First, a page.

Beautifully crafted, yet essentially empty, The Feeling return with some more...
Tom Young 2008
Given their niche appeal, The Feeling could not have chosen a better album title. The band continues to draw in a cult following, with those on the outside still perplexed by those on the inside and their love of the band's ELO/Wings/Elton John '70s-stylings. But it seems every generation has to have such a band: Anyone remember Jellyfish? It's common sense then that those sucked in by the band's debut, the insanely successful Twelve Stops And Home, will be drawn into the follow-up too. Join With Us is a lavish departure from its predecessor but the basic elements of fun, predictable and contagious pop remain the same.
The finest aspect of Join With Us is its ambition. Songs such as Turn It Up, Without You – complete with orchestral accompaniment - and Loneliness are free-roaming pop-rock efforts. Lead single I Thought It Was Over is another good example of the group’s lack of fear. A love story set around the fall of the Berlin Wall (yes, really), it changes pace, tack and melody regularly and successfully. It's clear that the band have tinkered with every instrument on offer and this will ultimately make or break the record's mass appeal. Having said all this it's then ironic that it is the most straightforward track, the ballad, Spare Me, that is the most palatable.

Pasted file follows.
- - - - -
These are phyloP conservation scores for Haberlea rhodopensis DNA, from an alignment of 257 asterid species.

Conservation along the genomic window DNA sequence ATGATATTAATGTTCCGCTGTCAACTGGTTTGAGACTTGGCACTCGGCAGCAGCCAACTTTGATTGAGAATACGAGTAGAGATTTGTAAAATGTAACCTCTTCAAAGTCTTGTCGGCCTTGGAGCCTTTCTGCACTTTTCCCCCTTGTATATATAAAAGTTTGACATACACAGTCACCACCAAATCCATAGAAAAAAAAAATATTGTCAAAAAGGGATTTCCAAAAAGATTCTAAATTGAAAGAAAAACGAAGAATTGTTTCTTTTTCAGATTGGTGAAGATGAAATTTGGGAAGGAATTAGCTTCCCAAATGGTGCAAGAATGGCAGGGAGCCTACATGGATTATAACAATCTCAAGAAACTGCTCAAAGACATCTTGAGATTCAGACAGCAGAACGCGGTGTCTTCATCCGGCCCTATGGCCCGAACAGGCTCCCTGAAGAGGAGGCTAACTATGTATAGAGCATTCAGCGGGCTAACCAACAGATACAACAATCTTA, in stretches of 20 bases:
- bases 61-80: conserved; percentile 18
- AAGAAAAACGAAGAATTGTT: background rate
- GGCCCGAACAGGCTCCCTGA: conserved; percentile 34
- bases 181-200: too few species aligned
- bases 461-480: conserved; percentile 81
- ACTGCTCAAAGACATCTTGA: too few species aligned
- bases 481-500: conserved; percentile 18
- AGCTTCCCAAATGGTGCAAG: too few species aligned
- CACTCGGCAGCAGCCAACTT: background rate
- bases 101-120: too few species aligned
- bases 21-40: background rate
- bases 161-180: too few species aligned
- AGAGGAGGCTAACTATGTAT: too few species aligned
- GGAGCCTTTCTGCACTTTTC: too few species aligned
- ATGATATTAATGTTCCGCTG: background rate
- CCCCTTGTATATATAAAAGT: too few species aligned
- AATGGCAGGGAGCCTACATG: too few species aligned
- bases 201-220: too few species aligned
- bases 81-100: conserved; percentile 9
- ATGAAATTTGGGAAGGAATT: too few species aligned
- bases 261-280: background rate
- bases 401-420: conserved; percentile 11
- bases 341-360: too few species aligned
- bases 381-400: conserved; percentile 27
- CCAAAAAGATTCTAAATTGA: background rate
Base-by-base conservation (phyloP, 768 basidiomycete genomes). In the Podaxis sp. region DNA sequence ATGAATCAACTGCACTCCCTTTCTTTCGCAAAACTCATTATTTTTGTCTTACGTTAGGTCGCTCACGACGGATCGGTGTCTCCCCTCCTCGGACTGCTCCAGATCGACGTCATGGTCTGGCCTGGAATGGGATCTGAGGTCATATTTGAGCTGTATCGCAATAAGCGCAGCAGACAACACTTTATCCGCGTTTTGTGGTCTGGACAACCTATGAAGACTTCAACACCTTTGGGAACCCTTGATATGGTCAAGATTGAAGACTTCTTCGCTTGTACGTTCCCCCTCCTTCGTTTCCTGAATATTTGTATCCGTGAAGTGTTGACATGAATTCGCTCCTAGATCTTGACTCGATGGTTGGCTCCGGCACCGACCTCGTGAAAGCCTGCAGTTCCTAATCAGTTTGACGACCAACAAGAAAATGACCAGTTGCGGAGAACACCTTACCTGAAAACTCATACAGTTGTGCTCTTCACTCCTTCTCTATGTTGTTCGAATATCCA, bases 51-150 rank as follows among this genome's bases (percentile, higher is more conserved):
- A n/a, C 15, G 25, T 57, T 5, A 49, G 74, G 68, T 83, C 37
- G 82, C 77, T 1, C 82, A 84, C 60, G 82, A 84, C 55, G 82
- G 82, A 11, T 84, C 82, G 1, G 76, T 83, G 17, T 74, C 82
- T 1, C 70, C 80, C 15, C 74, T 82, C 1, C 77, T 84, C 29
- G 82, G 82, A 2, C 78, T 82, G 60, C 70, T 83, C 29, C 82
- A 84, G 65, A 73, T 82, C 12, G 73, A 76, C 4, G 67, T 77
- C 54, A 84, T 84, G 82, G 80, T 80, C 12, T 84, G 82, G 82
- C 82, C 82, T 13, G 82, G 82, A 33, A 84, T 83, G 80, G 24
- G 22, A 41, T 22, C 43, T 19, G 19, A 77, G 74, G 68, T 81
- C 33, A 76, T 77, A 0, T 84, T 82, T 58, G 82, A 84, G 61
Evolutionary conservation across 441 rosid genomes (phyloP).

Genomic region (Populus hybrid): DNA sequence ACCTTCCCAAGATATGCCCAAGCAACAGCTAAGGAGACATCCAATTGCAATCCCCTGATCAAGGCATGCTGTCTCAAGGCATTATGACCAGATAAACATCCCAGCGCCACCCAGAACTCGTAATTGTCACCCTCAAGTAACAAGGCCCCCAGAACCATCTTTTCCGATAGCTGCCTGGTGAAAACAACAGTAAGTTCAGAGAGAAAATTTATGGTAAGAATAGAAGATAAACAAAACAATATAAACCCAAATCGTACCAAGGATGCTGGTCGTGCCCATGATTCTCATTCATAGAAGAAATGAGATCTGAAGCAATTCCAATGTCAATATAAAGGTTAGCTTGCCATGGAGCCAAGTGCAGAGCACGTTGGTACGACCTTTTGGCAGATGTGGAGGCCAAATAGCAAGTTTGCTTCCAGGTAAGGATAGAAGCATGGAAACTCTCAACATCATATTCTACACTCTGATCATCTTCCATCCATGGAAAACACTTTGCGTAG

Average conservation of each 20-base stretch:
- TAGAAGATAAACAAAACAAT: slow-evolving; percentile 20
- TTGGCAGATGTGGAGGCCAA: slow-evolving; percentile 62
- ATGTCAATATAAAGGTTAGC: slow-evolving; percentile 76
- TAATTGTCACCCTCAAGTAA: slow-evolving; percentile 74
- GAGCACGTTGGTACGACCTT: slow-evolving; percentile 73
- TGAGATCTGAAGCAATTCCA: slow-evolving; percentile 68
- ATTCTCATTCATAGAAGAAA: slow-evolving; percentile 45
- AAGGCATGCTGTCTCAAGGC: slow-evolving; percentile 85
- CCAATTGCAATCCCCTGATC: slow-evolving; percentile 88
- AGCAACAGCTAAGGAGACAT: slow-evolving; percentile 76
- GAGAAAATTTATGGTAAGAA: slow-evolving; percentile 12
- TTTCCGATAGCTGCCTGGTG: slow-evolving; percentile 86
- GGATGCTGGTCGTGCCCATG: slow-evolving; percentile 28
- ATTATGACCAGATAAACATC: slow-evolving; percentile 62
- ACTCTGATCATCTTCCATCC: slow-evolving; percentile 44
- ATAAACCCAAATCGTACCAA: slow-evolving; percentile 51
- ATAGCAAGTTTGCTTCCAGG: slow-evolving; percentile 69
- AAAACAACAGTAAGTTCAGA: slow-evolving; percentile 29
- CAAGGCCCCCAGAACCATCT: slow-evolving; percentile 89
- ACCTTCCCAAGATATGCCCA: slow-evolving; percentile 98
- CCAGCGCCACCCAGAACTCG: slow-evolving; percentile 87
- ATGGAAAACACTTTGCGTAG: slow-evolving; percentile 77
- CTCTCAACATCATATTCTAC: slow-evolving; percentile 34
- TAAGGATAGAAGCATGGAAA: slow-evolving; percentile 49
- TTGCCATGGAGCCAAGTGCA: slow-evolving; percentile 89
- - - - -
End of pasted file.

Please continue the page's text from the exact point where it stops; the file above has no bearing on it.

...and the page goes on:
Yet, there’s a fine line between being intrigued and being baffled, and it's one that The Feeling tread clumsily on throughout. Take the use of a baby voice to close I Did It For Everyone, the frankly mental saxophone solo on Won't Go Away or the jaunty beat that takes you through the title track. All of these elements conjure an elaborate yet silly pop album that can be more trying than rewarding.
Worse still, despite some heavy subject matter, there is a lack of genuine feeling that makes a mockery of the London band's moniker. Predictable couplets frustrate and Dan Gillespie Sells' too-often light vocals belittle the huge effort put into production.
Finely wrought, then, yet instantly forgettable.